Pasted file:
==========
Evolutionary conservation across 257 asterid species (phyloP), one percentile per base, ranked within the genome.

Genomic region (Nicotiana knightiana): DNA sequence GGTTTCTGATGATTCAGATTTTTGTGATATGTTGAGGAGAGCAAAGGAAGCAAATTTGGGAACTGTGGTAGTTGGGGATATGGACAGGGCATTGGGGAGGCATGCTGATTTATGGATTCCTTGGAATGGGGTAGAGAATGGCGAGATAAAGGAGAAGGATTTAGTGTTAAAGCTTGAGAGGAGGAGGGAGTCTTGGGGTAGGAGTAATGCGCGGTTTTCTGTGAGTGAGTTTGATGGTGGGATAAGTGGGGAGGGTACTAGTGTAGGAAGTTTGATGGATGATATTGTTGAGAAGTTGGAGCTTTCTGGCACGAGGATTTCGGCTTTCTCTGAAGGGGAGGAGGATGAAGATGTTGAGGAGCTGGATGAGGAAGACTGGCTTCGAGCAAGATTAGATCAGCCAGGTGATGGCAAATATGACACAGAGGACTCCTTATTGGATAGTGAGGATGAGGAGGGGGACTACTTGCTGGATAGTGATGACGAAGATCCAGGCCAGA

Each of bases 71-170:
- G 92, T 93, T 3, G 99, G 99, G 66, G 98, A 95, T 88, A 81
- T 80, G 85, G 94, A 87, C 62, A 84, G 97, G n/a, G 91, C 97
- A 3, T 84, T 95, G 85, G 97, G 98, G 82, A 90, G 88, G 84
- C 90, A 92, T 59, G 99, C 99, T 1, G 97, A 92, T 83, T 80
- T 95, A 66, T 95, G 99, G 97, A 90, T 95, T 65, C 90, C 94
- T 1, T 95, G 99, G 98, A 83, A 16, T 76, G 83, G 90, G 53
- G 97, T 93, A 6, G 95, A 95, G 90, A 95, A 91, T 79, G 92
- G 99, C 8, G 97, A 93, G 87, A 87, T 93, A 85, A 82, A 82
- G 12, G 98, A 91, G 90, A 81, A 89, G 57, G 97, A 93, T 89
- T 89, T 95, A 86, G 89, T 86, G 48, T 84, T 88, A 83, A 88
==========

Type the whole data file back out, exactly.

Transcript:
Evolutionary conservation across 257 asterid species (phyloP), one percentile per base, ranked within the genome.

Genomic region (Nicotiana knightiana): DNA sequence GGTTTCTGATGATTCAGATTTTTGTGATATGTTGAGGAGAGCAAAGGAAGCAAATTTGGGAACTGTGGTAGTTGGGGATATGGACAGGGCATTGGGGAGGCATGCTGATTTATGGATTCCTTGGAATGGGGTAGAGAATGGCGAGATAAAGGAGAAGGATTTAGTGTTAAAGCTTGAGAGGAGGAGGGAGTCTTGGGGTAGGAGTAATGCGCGGTTTTCTGTGAGTGAGTTTGATGGTGGGATAAGTGGGGAGGGTACTAGTGTAGGAAGTTTGATGGATGATATTGTTGAGAAGTTGGAGCTTTCTGGCACGAGGATTTCGGCTTTCTCTGAAGGGGAGGAGGATGAAGATGTTGAGGAGCTGGATGAGGAAGACTGGCTTCGAGCAAGATTAGATCAGCCAGGTGATGGCAAATATGACACAGAGGACTCCTTATTGGATAGTGAGGATGAGGAGGGGGACTACTTGCTGGATAGTGATGACGAAGATCCAGGCCAGA

Each of bases 71-170:
- G 92, T 93, T 3, G 99, G 99, G 66, G 98, A 95, T 88, A 81
- T 80, G 85, G 94, A 87, C 62, A 84, G 97, G n/a, G 91, C 97
- A 3, T 84, T 95, G 85, G 97, G 98, G 82, A 90, G 88, G 84
- C 90, A 92, T 59, G 99, C 99, T 1, G 97, A 92, T 83, T 80
- T 95, A 66, T 95, G 99, G 97, A 90, T 95, T 65, C 90, C 94
- T 1, T 95, G 99, G 98, A 83, A 16, T 76, G 83, G 90, G 53
- G 97, T 93, A 6, G 95, A 95, G 90, A 95, A 91, T 79, G 92
- G 99, C 8, G 97, A 93, G 87, A 87, T 93, A 85, A 82, A 82
- G 12, G 98, A 91, G 90, A 81, A 89, G 57, G 97, A 93, T 89
- T 89, T 95, A 86, G 89, T 86, G 48, T 84, T 88, A 83, A 88